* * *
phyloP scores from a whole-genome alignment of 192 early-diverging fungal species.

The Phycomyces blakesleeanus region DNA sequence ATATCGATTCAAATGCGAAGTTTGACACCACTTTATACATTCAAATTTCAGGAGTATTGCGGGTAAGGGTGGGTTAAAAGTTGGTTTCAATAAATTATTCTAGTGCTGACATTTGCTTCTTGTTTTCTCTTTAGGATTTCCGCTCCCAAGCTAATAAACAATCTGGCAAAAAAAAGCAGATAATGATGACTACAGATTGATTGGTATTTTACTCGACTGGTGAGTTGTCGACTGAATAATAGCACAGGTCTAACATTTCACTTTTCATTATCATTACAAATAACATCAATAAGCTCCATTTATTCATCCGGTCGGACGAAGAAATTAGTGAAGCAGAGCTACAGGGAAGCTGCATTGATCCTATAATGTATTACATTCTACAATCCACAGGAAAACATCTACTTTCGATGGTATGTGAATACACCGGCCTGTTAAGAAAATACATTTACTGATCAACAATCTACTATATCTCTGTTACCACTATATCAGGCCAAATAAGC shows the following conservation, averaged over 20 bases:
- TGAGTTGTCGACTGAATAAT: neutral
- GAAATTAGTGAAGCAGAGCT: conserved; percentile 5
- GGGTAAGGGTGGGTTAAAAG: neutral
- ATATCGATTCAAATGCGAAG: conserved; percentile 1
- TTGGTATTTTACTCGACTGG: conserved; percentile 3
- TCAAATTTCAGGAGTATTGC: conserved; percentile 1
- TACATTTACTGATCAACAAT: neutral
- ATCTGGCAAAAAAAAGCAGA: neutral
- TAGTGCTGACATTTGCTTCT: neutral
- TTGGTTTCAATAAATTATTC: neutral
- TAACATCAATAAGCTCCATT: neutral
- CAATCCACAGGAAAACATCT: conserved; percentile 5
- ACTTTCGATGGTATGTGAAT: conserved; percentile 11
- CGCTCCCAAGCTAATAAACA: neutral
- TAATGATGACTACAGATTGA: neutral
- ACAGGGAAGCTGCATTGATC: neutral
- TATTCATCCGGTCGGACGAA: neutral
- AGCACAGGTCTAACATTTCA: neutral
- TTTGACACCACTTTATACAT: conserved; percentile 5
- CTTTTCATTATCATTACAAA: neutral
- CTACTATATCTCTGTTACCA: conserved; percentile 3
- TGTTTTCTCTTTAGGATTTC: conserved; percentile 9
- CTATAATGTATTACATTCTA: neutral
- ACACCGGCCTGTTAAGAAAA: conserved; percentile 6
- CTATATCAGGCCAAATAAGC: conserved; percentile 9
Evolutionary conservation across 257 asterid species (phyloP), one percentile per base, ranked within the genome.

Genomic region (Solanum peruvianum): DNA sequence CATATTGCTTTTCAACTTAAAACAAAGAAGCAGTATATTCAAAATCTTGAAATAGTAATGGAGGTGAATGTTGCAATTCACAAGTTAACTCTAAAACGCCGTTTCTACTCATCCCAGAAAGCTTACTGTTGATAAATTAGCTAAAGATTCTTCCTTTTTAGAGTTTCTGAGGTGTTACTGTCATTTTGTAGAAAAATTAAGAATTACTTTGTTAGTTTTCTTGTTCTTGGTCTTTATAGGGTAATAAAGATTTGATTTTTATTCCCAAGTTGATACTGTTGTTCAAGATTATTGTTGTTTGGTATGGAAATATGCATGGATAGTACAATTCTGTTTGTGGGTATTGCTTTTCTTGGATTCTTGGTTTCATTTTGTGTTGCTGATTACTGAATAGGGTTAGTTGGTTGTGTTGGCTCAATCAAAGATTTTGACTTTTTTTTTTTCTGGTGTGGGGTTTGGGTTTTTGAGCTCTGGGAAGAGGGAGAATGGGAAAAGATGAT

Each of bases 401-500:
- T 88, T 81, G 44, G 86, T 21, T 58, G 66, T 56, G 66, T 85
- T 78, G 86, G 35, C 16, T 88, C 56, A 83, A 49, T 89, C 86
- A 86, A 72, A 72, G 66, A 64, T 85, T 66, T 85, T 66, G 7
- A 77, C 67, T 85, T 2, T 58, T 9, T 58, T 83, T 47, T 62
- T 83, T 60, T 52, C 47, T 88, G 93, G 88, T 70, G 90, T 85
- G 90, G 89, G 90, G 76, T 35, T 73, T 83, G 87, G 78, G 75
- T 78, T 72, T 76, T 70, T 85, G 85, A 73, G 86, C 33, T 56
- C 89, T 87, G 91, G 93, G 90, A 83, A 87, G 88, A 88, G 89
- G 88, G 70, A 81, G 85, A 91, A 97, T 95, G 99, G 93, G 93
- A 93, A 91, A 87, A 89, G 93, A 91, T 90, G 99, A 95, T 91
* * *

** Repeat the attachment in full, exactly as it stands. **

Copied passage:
phyloP scores from a whole-genome alignment of 192 early-diverging fungal species.

The Phycomyces blakesleeanus region DNA sequence ATATCGATTCAAATGCGAAGTTTGACACCACTTTATACATTCAAATTTCAGGAGTATTGCGGGTAAGGGTGGGTTAAAAGTTGGTTTCAATAAATTATTCTAGTGCTGACATTTGCTTCTTGTTTTCTCTTTAGGATTTCCGCTCCCAAGCTAATAAACAATCTGGCAAAAAAAAGCAGATAATGATGACTACAGATTGATTGGTATTTTACTCGACTGGTGAGTTGTCGACTGAATAATAGCACAGGTCTAACATTTCACTTTTCATTATCATTACAAATAACATCAATAAGCTCCATTTATTCATCCGGTCGGACGAAGAAATTAGTGAAGCAGAGCTACAGGGAAGCTGCATTGATCCTATAATGTATTACATTCTACAATCCACAGGAAAACATCTACTTTCGATGGTATGTGAATACACCGGCCTGTTAAGAAAATACATTTACTGATCAACAATCTACTATATCTCTGTTACCACTATATCAGGCCAAATAAGC shows the following conservation, averaged over 20 bases:
- TGAGTTGTCGACTGAATAAT: neutral
- GAAATTAGTGAAGCAGAGCT: conserved; percentile 5
- GGGTAAGGGTGGGTTAAAAG: neutral
- ATATCGATTCAAATGCGAAG: conserved; percentile 1
- TTGGTATTTTACTCGACTGG: conserved; percentile 3
- TCAAATTTCAGGAGTATTGC: conserved; percentile 1
- TACATTTACTGATCAACAAT: neutral
- ATCTGGCAAAAAAAAGCAGA: neutral
- TAGTGCTGACATTTGCTTCT: neutral
- TTGGTTTCAATAAATTATTC: neutral
- TAACATCAATAAGCTCCATT: neutral
- CAATCCACAGGAAAACATCT: conserved; percentile 5
- ACTTTCGATGGTATGTGAAT: conserved; percentile 11
- CGCTCCCAAGCTAATAAACA: neutral
- TAATGATGACTACAGATTGA: neutral
- ACAGGGAAGCTGCATTGATC: neutral
- TATTCATCCGGTCGGACGAA: neutral
- AGCACAGGTCTAACATTTCA: neutral
- TTTGACACCACTTTATACAT: conserved; percentile 5
- CTTTTCATTATCATTACAAA: neutral
- CTACTATATCTCTGTTACCA: conserved; percentile 3
- TGTTTTCTCTTTAGGATTTC: conserved; percentile 9
- CTATAATGTATTACATTCTA: neutral
- ACACCGGCCTGTTAAGAAAA: conserved; percentile 6
- CTATATCAGGCCAAATAAGC: conserved; percentile 9
Evolutionary conservation across 257 asterid species (phyloP), one percentile per base, ranked within the genome.

Genomic region (Solanum peruvianum): DNA sequence CATATTGCTTTTCAACTTAAAACAAAGAAGCAGTATATTCAAAATCTTGAAATAGTAATGGAGGTGAATGTTGCAATTCACAAGTTAACTCTAAAACGCCGTTTCTACTCATCCCAGAAAGCTTACTGTTGATAAATTAGCTAAAGATTCTTCCTTTTTAGAGTTTCTGAGGTGTTACTGTCATTTTGTAGAAAAATTAAGAATTACTTTGTTAGTTTTCTTGTTCTTGGTCTTTATAGGGTAATAAAGATTTGATTTTTATTCCCAAGTTGATACTGTTGTTCAAGATTATTGTTGTTTGGTATGGAAATATGCATGGATAGTACAATTCTGTTTGTGGGTATTGCTTTTCTTGGATTCTTGGTTTCATTTTGTGTTGCTGATTACTGAATAGGGTTAGTTGGTTGTGTTGGCTCAATCAAAGATTTTGACTTTTTTTTTTTCTGGTGTGGGGTTTGGGTTTTTGAGCTCTGGGAAGAGGGAGAATGGGAAAAGATGAT

Each of bases 401-500:
- T 88, T 81, G 44, G 86, T 21, T 58, G 66, T 56, G 66, T 85
- T 78, G 86, G 35, C 16, T 88, C 56, A 83, A 49, T 89, C 86
- A 86, A 72, A 72, G 66, A 64, T 85, T 66, T 85, T 66, G 7
- A 77, C 67, T 85, T 2, T 58, T 9, T 58, T 83, T 47, T 62
- T 83, T 60, T 52, C 47, T 88, G 93, G 88, T 70, G 90, T 85
- G 90, G 89, G 90, G 76, T 35, T 73, T 83, G 87, G 78, G 75
- T 78, T 72, T 76, T 70, T 85, G 85, A 73, G 86, C 33, T 56
- C 89, T 87, G 91, G 93, G 90, A 83, A 87, G 88, A 88, G 89
- G 88, G 70, A 81, G 85, A 91, A 97, T 95, G 99, G 93, G 93
- A 93, A 91, A 87, A 89, G 93, A 91, T 90, G 99, A 95, T 91